Since 2019 more than 3500 items of fishing gear have been retrieved along the Skagerrak coast. The gears have been examined and details recorded – which gives researchers ever better knowledge of what is lost, where and how.
‘Information has been collected on position, depth, time, gear type and findings of live and dead catch in the gear, to name a few,’ said researcher Susanna Huneide Thorbjørnsen.
The majority of the retrieved fishing gears are traps, and even though escape mechanisms have been required in recent years, most of those retrieved from the Skagerrak and Oslo Fjord did not have a sacrificial rot cord or othe rmechanism to allow catches to escape from lost gear.
‘Even though it is mandatory, 84% of the lost traps were without this,’ Susanna Thorbjørnsen said.
‘This could be due to the gear being lost before the requirements came into effect, or because the rules has not been followed.’
Requirements for escape mechanisms became mandatory for the lobster fishery in 2018, for recreational crab fishing in 2019, for wrasse fishing in 2021 and for crayfish fishing in 2022.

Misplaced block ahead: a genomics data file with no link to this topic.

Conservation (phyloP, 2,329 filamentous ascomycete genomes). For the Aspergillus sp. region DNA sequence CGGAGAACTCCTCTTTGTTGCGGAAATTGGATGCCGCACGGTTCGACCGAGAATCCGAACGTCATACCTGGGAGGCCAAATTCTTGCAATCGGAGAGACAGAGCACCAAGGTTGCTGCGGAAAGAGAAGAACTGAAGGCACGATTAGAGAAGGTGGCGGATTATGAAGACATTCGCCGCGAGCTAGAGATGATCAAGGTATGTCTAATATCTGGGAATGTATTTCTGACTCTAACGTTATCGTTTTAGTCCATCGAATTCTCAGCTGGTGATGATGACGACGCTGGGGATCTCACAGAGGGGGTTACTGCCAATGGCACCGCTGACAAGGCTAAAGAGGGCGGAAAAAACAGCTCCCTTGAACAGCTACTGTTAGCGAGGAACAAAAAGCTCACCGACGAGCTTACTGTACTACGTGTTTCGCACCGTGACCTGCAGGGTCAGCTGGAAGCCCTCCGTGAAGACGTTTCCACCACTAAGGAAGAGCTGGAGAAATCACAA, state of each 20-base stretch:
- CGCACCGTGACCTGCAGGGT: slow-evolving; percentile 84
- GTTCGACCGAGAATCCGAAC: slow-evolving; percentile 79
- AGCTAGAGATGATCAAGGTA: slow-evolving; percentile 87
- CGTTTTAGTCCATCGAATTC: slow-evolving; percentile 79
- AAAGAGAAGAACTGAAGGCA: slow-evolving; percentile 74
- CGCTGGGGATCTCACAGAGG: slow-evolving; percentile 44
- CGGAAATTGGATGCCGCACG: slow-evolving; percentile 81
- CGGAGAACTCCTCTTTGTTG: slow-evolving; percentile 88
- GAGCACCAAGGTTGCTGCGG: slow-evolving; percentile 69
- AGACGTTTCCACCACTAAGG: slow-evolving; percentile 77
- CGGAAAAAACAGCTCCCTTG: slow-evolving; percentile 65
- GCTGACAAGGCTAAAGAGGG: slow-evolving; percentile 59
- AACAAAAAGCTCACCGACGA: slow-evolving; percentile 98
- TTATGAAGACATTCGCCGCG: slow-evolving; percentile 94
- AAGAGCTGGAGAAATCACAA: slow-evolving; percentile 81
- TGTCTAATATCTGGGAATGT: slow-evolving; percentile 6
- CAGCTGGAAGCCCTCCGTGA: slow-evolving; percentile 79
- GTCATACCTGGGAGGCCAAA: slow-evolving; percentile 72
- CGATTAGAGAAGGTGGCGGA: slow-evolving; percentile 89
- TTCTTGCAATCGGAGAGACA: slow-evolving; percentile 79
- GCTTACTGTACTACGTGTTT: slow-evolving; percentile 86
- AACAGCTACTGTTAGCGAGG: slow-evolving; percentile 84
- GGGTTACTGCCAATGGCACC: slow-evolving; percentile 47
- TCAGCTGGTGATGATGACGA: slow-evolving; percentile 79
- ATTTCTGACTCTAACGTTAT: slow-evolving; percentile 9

‘Every single day of the year, fish and other animals are caught in lost fishing gear. Ghost fishing is a problem for both animal welfare and the environment. A rot cord can limit the damage if the gear is lost,’ she said.
Several students at the University of Agder have also worked on a master’s thesis relating to various aspects of ghost fishing, and Kristine Kerlefsen attempted to analyse how long a rot cord typically lasts.
‘In fifty percent of the cases, the thread had rotted after 4.7 months, according to the thesis. By comparison, a trap without a rot cord will be able to ghost fish for up to ten years,’ Susanna Thorbjørnsen said.
‘The most important thing is to avoid losing the fishing gear.’